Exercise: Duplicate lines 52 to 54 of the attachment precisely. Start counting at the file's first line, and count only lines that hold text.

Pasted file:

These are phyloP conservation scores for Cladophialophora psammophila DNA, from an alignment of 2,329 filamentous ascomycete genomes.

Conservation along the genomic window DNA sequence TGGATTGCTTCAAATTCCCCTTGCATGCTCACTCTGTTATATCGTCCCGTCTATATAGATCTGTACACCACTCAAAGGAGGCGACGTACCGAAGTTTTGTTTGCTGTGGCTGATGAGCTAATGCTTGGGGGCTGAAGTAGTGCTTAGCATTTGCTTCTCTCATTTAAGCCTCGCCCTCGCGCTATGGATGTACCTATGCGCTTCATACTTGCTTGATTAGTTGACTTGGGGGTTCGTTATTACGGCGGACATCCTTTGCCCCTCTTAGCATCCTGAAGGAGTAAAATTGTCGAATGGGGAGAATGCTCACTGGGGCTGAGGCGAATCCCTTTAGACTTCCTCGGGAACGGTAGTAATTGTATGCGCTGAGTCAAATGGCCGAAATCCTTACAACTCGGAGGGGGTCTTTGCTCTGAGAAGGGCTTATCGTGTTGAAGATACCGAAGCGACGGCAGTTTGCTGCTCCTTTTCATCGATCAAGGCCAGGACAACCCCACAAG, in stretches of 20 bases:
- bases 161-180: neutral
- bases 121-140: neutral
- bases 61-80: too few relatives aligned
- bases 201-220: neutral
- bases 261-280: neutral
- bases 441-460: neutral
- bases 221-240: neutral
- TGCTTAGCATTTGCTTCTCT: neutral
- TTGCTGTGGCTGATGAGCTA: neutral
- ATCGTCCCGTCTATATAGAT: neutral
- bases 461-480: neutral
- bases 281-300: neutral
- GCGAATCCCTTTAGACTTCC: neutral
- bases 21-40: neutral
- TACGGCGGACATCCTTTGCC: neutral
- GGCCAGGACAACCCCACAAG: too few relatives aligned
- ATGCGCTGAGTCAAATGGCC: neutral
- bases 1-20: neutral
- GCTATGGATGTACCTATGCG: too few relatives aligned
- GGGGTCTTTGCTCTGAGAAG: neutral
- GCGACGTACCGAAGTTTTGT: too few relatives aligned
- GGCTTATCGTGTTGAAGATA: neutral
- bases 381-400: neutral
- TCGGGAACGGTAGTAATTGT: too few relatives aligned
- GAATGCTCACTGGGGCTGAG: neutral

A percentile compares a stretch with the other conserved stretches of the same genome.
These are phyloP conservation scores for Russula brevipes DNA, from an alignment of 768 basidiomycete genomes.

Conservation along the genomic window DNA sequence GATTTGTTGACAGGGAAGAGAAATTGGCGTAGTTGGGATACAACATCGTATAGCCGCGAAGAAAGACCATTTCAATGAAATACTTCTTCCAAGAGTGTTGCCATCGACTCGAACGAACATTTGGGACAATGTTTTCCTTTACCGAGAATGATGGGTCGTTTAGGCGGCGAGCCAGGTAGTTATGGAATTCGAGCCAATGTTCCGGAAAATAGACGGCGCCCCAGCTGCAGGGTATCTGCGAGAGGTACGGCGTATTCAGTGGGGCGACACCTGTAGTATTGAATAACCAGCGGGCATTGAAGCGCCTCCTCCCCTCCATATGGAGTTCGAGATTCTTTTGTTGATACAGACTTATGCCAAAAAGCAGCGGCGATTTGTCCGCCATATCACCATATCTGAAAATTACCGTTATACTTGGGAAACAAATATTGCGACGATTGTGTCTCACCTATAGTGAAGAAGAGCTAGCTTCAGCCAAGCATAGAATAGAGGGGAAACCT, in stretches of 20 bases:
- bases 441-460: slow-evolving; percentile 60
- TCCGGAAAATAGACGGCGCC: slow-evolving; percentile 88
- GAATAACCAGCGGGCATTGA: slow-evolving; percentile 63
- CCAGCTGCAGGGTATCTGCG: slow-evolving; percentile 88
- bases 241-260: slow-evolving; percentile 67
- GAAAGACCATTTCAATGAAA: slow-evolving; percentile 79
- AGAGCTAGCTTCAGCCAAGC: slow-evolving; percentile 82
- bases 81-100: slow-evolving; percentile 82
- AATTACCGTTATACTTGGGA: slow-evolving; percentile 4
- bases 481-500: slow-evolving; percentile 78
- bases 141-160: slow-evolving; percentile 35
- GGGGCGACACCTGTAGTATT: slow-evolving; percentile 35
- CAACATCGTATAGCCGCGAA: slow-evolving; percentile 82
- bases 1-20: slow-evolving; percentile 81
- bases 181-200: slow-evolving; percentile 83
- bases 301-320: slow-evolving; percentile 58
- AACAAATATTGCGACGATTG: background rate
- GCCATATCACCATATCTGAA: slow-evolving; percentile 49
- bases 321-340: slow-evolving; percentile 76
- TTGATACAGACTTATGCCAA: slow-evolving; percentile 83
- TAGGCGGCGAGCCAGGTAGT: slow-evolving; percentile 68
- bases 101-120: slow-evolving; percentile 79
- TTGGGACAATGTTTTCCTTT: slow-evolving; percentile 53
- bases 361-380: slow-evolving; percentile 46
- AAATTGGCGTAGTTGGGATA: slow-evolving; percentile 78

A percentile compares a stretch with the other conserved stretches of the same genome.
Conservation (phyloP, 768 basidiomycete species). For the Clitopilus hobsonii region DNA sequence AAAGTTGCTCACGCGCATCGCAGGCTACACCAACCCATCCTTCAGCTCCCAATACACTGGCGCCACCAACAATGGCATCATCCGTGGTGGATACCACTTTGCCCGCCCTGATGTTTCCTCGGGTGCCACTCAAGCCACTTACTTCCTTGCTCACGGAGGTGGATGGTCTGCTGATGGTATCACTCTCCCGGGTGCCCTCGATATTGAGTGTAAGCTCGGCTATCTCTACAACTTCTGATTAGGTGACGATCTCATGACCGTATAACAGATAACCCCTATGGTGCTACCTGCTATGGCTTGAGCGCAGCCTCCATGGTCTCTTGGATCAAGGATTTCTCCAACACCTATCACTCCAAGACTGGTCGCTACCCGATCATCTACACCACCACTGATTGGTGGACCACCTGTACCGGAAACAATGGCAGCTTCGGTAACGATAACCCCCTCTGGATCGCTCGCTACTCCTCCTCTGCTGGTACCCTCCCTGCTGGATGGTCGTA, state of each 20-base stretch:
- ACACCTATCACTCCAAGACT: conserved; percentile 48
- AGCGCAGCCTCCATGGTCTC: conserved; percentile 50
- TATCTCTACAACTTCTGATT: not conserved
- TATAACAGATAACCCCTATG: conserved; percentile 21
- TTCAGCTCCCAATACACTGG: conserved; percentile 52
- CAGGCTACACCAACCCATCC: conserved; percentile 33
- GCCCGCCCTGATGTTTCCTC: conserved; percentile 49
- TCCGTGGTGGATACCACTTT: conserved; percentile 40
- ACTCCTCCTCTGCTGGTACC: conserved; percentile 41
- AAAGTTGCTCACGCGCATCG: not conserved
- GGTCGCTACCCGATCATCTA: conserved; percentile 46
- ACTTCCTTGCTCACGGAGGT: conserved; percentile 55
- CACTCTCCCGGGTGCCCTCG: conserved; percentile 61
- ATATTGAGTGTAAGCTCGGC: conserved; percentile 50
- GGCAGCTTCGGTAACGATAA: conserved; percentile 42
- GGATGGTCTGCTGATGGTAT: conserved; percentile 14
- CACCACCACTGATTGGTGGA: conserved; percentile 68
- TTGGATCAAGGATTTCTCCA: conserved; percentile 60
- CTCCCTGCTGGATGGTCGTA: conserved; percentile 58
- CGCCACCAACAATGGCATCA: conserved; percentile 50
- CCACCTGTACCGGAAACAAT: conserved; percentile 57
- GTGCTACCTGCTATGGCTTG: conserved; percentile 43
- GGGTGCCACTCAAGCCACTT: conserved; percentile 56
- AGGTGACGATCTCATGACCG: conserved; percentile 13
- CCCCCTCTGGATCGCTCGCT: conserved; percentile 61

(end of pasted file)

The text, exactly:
- bases 101-120: slow-evolving; percentile 79
- TTGGGACAATGTTTTCCTTT: slow-evolving; percentile 53
- bases 361-380: slow-evolving; percentile 46